The project space, LIMBO, allows established artists to try something more experimental, outside the usual constraints of a gallery institution. Matthew de Pulford has observed the artists’ preparations for this exhibition. When he explains to me the cover photograph, it is revealed that what I mistook for a mouldy cucumber is actually a strange, unidentified, baguette-shaped object that the group discovered in Scott’s emporium, Margate’s treasure trove of a furniture shop. “They came across it whilst exploring the town on their initial visit and it became an ongoing joke that somehow became a motif for the show,” de Pulford says. “I think the show will be full of similar cheeky surprises.”
It’s impossible to predict what exactly will emerge from this exhibition… Darbyshire hopes that the energy and sense of interaction will continue after the initial opening night, once all the artists have returned to London. Matthew de Pulford equally believes in allowing the show to unfold spontaneously: “I don’t want to impose or fictionalise the exhibition before it happens by trying to prescribe meaning to something we can’t fully predict, even if this makes any preview information on the show pretty difficult.” He continues to explain how he is further interested in the parallels between how visitors behave at an exhibition and how guest might behave at an uncomfortable dinner party: “Both situations have the same respectful silence,” he says. “And I’m fascinated by the ceremonial elements of a dinner party: those awkward moments as heralded by some reality TV, like Come Dine With Me…”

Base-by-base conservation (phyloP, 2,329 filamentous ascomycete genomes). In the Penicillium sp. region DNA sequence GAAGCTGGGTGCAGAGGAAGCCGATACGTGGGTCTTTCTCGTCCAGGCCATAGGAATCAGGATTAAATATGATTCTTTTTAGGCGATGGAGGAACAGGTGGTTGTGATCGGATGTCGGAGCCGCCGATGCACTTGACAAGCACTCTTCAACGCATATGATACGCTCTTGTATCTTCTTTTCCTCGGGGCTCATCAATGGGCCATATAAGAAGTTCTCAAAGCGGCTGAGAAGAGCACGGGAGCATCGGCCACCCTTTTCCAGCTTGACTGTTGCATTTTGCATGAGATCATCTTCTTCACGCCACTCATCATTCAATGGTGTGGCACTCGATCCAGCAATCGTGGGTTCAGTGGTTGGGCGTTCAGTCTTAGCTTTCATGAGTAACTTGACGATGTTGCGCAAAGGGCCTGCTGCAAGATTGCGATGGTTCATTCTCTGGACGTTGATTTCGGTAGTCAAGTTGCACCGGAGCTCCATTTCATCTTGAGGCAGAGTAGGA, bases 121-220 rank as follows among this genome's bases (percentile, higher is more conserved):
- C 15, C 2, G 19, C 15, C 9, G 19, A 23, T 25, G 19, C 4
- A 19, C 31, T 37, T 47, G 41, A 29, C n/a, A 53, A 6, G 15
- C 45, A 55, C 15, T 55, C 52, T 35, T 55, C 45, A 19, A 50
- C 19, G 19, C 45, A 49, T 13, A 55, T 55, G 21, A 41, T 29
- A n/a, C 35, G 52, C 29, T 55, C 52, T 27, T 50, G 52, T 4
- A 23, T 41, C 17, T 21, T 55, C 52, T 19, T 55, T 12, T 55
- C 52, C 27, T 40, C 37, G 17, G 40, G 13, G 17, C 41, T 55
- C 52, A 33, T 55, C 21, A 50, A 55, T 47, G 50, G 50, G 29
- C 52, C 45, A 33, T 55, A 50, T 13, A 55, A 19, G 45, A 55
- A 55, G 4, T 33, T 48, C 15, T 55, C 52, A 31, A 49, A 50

‘Big Dinner’ is definitely worth a day trip to Margate in my mind: for the enigma and mystery surrounding the exhibition, for the comedy that already seems present, and to even, perhaps, meet the two Matthews. At least, if it’s a really uncomfortable dinner, I have the excuse of having to catch my train back to London.
For more information on LIMBO Project Space and about further exhibitions part of the series Guests, see here
words Helena Goodrich
Cover Image: © Robert Rivers and Tara Tate, 2013.